By Tony Collins
The share price of outsourcing specialist Capita fell 27% yesterday, a record one-day fall for the company. It was down a further 5% this morning (10.30 am, 30 September 2016).
The company said in a regulatory statement yesterday it is taking immediate steps to reduce the cost base in its underperforming businesses, which should benefit its 2017 results.
Some customers may be entitled to ask whether the transformation-based outsourcing services they are buying from Capita will be affected by any of the company’s financial pressures.
In local government Capita has what it calls “transformational partnerships” with Sheffield City Council, Southampton City Council, London Borough of Barnet, Blackburn with Darwen Council, North Tyneside, West Sussex County Council and Oxfordshire County Council.
Capita also has a joint venture agreement with Birmingham City Council, in a partnership that goes by the name of “Service Birmingham”.
Capita’s regulatory announcement yesterday said “our performance in the second half of the year to date has been below expectations, as a result of a slow-down in specific trading businesses, one-off costs incurred on the Transport for London (TfL) congestion charging contract and continued delays in client decision making”.
The company’s trading update said,
“Capita is taking immediate steps to reduce the cost base in the underperforming businesses, which should benefit 2017.”
Capita expects that capital expenditure will be lower than last year.
Outsourcing advocates may see the slow-down as temporary problem for Capita – and indeed the company has announced £949m of “major contract wins in the year to date, including being recently selected by Three as the preferred bidder for a contract to provide customer management services in the UK, which is expected to start in 2017”.
It added, though, that “revenue from new major sales in the second half of this year is likely to be lower than expected, due to continued delays in decision making and lower conversion of our pipeline”.
Other observers of the outsourcing market may wonder whether major suppliers will always have enough margin to transform a customer’s business, including big new investments in ICT, while continuing to run the client’s operations successfully.
In yesterday’s trading update, Capita referred to problems on two contracts, one with Transport for London and another with the Co-op Bank. It said:
“We have experienced delays on the implementation of new IT systems on the Transport for London (TfL) congestion charging contract.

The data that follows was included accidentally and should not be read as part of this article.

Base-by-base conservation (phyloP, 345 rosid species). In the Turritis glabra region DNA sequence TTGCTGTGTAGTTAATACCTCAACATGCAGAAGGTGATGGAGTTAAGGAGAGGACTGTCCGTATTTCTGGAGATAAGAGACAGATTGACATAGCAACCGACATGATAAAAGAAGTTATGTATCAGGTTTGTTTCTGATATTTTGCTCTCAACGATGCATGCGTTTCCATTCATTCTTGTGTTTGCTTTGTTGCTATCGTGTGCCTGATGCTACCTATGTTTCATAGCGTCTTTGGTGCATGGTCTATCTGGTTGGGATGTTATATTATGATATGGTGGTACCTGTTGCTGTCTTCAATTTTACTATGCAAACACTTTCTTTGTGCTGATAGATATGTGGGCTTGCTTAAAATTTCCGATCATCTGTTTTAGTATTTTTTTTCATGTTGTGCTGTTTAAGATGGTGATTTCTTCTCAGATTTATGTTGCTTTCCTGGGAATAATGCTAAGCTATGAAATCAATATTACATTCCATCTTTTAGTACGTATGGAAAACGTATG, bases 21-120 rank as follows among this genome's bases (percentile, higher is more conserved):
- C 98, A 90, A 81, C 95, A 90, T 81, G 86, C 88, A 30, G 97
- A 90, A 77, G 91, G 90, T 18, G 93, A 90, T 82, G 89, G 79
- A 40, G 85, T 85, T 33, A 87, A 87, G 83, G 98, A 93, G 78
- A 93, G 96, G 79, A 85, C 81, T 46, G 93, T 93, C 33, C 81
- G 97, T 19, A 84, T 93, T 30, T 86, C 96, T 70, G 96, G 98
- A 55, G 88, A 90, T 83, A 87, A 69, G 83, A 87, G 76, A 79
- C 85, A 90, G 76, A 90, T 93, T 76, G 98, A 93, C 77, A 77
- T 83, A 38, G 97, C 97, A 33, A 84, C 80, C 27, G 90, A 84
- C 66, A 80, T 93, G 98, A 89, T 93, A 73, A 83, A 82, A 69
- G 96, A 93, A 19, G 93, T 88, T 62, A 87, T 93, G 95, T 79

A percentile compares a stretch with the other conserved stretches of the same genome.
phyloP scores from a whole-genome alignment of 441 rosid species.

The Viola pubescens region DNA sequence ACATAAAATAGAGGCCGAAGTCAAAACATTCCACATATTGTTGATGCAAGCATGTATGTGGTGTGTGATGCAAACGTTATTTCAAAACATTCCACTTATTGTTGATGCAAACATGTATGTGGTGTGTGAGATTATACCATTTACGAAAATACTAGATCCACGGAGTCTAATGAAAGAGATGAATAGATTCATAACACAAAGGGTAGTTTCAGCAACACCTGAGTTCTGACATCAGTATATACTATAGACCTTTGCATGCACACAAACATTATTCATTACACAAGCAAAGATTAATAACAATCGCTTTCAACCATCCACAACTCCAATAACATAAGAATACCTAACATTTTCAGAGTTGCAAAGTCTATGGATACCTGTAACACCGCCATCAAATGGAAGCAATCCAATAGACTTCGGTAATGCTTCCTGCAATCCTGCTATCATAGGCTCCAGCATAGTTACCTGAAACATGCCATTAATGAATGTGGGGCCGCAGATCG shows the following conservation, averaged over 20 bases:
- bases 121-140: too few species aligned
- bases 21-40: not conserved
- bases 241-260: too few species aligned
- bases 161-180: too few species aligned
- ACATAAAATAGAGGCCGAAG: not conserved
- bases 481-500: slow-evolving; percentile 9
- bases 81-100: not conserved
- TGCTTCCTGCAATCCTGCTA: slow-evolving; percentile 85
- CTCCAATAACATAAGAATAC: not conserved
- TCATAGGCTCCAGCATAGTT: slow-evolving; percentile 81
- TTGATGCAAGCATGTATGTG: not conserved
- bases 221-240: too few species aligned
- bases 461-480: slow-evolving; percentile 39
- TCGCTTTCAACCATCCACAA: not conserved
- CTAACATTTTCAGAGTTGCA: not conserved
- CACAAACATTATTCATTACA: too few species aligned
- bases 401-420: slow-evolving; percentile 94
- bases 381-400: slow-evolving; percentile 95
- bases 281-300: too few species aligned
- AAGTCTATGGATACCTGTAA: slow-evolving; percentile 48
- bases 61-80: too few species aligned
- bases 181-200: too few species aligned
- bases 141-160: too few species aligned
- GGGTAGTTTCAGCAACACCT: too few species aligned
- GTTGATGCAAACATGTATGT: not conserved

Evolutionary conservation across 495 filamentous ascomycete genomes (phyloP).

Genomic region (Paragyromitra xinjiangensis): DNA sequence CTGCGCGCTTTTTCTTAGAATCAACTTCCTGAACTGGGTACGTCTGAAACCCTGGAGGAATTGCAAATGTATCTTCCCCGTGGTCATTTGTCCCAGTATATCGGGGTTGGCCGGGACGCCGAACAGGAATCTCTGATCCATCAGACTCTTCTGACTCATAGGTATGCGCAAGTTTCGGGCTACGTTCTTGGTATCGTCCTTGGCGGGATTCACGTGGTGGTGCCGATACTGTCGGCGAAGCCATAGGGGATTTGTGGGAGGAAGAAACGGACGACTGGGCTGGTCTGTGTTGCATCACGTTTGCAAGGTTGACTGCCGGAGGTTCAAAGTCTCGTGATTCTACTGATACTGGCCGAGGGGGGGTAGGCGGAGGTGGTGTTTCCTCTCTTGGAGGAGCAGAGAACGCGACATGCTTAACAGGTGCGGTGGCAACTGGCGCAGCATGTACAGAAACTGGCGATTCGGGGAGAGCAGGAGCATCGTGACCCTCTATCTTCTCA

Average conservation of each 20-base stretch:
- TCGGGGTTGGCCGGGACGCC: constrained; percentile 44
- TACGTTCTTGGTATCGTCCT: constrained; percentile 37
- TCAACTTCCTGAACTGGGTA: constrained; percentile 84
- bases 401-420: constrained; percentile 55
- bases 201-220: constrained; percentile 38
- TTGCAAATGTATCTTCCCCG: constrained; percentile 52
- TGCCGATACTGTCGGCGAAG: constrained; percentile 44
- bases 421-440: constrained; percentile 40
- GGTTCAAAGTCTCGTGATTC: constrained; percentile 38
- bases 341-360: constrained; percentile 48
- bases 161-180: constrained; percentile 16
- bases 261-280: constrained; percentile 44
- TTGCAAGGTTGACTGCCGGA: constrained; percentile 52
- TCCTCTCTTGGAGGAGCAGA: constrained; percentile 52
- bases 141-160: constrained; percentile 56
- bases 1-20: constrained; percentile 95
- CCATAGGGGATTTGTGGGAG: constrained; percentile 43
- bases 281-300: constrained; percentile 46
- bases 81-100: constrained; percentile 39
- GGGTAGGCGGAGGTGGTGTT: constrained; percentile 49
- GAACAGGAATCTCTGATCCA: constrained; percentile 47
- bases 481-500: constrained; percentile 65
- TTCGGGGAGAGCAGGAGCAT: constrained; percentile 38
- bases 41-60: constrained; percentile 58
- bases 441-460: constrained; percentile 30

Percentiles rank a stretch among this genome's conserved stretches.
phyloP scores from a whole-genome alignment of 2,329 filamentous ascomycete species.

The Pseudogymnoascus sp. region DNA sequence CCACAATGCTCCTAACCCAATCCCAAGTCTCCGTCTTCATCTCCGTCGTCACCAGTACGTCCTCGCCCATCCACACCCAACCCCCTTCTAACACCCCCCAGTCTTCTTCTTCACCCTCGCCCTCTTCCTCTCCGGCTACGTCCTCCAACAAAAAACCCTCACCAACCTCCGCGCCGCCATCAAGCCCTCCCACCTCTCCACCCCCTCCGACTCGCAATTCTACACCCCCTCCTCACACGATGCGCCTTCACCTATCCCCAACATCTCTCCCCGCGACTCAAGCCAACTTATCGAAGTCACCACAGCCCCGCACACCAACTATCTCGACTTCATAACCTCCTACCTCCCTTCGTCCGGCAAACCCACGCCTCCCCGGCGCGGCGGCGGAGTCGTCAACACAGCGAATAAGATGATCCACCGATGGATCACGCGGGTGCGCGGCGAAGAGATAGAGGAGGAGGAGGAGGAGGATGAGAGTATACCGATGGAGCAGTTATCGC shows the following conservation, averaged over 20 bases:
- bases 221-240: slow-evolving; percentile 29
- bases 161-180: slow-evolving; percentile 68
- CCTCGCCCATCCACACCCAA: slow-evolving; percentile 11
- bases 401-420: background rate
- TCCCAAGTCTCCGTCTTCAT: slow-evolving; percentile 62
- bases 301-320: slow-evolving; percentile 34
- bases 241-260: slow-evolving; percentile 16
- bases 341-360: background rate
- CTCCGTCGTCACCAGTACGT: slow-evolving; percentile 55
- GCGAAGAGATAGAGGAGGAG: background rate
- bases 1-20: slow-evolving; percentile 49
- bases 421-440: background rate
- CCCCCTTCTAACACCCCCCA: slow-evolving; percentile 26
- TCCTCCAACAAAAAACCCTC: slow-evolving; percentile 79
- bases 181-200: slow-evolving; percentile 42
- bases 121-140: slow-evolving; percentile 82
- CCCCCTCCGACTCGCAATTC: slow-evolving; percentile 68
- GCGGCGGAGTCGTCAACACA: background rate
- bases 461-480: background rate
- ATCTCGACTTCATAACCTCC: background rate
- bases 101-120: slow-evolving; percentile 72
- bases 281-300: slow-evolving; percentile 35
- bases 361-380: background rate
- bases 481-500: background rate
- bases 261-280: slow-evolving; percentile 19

“As a result, we expect to incur between £20m and £25m of one-off costs, which will be included in our underlying results. The systems have now gone live, the contract is performing well operationally and these costs will not recur next year.
“Furthermore, we are in a contractual dispute with the Co-op Bank regarding obligations relating to the transformation of services. The ongoing mortgage processing being undertaken by Capita is performing well. However, there is a risk of litigation in respect of the transformation.”
Capita’s chief executive Andy Parker was reported in The Telegraph as saying there was a “high” risk of litigation with Co-op Bank over its contract to help administer mortgages.
“Everything’s ready to go and the client is refusing to sign off for one reason only – if they sign off, they have to pay us,” he is quoted s saying. “We’re still hitting targets and delivering for this bank.”
The Co-operative Bank, for its part, suggested it is owed money for delays, and denied it has failed to pay. “The bank strongly refutes Capita’s suggestion that they have delivered an element of the transformation programme which the bank has not paid for,” Co-op Bank was quoted as saying. “In addition, there are amounts which the bank regards as owing to it by Capita.”
Co-op added that it continues to “work through” the issues with the programme.
“The bank continues to work through the issues surrounding this transformation programme with Capita. The existing outsourcing of mortgage processing to Capita both for new and existing bank customers continues to operate in a satisfactory manner and the bank is committed to ensuring that this remains the case going forward,” said the Co-op.
Transport for London
On Capita’s TfL congestion charge contract, Andy Parker said,
“The upgrade proved more complex than we anticipated and the penalties ramped up very quickly.”
At Forbes, which has ranked Capita as one of the world’s most innovative companies, a writer and analyst warned (speculatively) of the possibility of “further profit downgrades in the months to come, allied with the possibility of subdued revenues growth in the years ahead.
Analysts say Capita’s prospects may be dented by uncertainties over Brexit.
The concluding paragraph of Capita’s trading update yesterday said,
“We remain confident of the strength of our business model and aim to return the Group to profit growth next year, excluding the benefit from TfL one-off costs dropping out.”
Capita is a FTSE 100 company. In 1991 when it was floated its turnover was about £25m. Now it’s close to £5bn. It employs 75,000, about 17,000 of them abroad.
Thank you to campaigner Dave Orr for alerting me to Capita’s announcement yesterday.
What an awful lot of transformation going on. And yet, much seems familiar. Fascinating.
When Capita says it will be looking at its cost base, I imagine that means loss of jobs for those at the sharp end – transformation from paid employment to none.
Thanks for the comment. I am not sure whether any job cuts will tie in with the customers’ expectations of a transformation in the quality of services.
Job losses seem to be justified as – streamlining to ensure increased quality of service.
I really do hate euphemisms!
Have a good, weekend.